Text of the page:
Bob Jaroc's Black Moth Super Rainbow video using busted B/W teevees

Hypertalented filmmaker Bob Jaroc created this video for Black Moth Super Rainbow's track The Sticky. Yes, those are graphics generated by circuit bent television sets. The song is from Black Moth Super Rainbow's latest album, Eating Us.
Video made from modding a bunch of old b&w tvs, playing the seperate parts from the track through them and taping the results + a go on the aftereffects mystery train.
Bob Jaroc on Vimeo


  1. I assume that only the basic squiggles were made by the TV sets; the rotationally-combined effects would be way too much work to assemble in analog.

    I once designed a device to display time on a CRT using Lissajous patterns, but it strove for a “good” display ethic.

  2. If they just gave these TVs a good bonk on the side I’m sure they’d be good as new. Always worked for mine.
    Stoked to hear more from these guys.

  3. Yeah this technique is as old as hippies and is known as Wobblevision. i was never able to get results as cool as this, though. Here’s a link for people interested. It’s much easier than you might think, though be careful and don’t make yourself extra-crispy by touching a large capacitor or something like that.

  4. @angrydroid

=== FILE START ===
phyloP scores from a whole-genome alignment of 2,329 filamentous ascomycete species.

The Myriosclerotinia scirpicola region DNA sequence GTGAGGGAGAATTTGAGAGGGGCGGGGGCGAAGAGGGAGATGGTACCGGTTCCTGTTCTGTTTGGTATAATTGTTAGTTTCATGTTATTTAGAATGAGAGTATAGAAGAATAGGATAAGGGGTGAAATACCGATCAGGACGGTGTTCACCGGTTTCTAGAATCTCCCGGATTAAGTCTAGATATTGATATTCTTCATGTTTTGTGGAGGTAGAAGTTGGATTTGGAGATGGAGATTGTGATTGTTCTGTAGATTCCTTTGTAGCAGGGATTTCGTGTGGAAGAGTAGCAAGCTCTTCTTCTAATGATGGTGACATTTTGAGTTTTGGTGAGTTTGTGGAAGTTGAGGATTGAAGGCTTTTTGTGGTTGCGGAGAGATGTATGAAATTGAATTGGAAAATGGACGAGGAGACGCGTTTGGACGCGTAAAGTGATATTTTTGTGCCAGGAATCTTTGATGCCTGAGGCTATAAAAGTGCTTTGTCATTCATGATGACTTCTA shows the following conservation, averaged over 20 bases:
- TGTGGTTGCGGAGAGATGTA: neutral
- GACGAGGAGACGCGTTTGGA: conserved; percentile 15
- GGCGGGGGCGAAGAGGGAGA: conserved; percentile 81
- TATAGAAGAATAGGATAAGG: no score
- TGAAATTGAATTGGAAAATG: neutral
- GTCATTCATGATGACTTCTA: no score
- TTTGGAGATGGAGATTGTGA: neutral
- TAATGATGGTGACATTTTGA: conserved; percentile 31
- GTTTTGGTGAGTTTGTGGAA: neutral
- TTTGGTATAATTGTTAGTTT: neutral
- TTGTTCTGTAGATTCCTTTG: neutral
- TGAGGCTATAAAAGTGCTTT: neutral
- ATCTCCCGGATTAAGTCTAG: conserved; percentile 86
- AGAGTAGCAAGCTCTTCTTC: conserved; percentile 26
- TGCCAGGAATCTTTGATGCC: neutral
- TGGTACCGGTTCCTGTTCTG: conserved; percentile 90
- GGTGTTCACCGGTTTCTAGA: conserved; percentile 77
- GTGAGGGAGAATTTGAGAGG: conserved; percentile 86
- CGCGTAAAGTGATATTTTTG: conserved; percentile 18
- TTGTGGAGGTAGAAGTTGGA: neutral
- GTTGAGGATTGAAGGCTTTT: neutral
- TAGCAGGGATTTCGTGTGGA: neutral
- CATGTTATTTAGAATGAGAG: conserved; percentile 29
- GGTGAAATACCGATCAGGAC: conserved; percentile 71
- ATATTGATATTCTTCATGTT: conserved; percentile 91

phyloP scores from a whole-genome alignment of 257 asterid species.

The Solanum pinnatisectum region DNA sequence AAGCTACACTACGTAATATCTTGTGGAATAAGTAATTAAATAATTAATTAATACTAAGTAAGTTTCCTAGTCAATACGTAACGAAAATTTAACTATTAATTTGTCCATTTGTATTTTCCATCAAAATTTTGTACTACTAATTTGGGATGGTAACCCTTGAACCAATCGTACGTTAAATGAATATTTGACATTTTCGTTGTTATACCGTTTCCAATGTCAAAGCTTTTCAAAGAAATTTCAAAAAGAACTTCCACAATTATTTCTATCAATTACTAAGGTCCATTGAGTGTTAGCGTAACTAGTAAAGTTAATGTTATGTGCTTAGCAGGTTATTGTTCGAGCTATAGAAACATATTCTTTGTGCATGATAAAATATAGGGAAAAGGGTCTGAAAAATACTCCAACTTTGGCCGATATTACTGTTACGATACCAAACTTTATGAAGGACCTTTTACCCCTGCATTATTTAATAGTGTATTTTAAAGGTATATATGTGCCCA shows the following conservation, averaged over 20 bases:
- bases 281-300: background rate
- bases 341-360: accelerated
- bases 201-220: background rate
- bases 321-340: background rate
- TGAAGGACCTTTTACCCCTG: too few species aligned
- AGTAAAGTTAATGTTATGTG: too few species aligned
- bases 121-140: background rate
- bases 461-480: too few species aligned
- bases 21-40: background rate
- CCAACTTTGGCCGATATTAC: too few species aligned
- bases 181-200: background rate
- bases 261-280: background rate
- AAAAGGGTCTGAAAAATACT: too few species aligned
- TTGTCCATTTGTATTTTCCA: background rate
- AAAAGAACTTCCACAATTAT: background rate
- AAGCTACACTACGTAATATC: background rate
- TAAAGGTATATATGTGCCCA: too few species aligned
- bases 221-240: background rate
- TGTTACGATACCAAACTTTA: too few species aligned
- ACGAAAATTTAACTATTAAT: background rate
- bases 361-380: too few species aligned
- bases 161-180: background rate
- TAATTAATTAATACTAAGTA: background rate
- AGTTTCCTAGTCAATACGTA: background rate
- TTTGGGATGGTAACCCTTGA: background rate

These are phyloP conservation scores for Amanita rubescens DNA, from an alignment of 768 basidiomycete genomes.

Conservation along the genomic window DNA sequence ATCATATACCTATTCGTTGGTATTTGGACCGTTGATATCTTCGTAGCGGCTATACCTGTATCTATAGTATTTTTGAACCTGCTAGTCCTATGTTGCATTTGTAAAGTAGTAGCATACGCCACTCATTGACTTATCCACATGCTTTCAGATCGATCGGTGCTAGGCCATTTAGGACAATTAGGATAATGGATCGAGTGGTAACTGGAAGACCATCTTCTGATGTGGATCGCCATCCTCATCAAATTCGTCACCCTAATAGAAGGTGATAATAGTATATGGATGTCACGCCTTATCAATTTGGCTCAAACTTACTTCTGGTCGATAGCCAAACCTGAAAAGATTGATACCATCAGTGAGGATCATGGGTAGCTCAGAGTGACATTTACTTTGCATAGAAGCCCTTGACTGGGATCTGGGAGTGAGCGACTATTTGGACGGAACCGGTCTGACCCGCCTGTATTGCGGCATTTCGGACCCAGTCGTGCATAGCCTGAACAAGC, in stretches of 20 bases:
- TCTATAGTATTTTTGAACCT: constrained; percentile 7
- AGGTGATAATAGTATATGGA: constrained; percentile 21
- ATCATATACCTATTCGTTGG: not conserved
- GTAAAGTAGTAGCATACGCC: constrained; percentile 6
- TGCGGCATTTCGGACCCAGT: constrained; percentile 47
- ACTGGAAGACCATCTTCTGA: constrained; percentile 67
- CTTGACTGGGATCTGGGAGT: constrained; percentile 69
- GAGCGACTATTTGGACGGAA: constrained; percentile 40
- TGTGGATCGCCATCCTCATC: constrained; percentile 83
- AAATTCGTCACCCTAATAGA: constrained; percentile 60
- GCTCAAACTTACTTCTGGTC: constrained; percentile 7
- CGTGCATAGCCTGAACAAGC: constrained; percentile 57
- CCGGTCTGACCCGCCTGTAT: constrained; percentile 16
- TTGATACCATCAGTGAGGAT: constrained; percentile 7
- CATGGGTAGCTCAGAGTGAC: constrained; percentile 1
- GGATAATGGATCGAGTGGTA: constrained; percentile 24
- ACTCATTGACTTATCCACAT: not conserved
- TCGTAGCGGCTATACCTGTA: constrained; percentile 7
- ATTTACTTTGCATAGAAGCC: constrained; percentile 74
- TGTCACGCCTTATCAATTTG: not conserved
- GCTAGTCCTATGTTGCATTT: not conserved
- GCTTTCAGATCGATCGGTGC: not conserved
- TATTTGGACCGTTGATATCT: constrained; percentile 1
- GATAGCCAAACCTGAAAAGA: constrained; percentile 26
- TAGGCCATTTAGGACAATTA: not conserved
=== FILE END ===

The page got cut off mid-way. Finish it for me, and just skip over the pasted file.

indeed, not hard, but death is waiting in the wings for those who take the back of a tv off lightly. There is enough juce in a tv thats been off for ages to send a fiddler right across a room, dead.

    So please understand what your doing and the risks your taking, be carefull.

    On a lighter note, i first came across the wobblevision bend hooked up to a dudes amp playing hawkwind-hurry on sundown an age ago. Twas a very spacey pad with that thing twiching in the corner to dave brocks wibbles.

  5. How to safely discharge a cathode ray tube:

    Unplug the TV. Find a screwdriver with an insulated rubber handle. Wrap a wire around the screwdriver, and attach the other end to a grounded object. Grounded objects include the screw on a lightswitch, the middle, round prong on a north american power outlet, or sticking a metal pole into the actual ground outside. Now, insert the screwdriver under the rubber “suction cup” anode. You should hear a loud spark. The tube is now discharged, and you can safely touch it until it’s plugged in again.

  6. hey if you want more BMSR-type stuff… tobacco has 2 solo albums too. latest is maniac meat, and of course F’d up friends from a couple of years ago.

  7. WAY back before the Internet, I’d heard you could mod a TV to act like an oscilloscope, but I never found out how. I eventually bought a very cheap used one from a friend.

    I’m surprised the mod is this simple (albeit potentially very dangerous).

    One or two of the patterns are relatively easy to produce on an oscilloscope or a program that emulates one, but I have no idea about the rest.

    A very cool retro display.

  8. Which makes me wonder why a simple swap of the video and one of the audio cables on modern tvs doesn’t do anything interesting.

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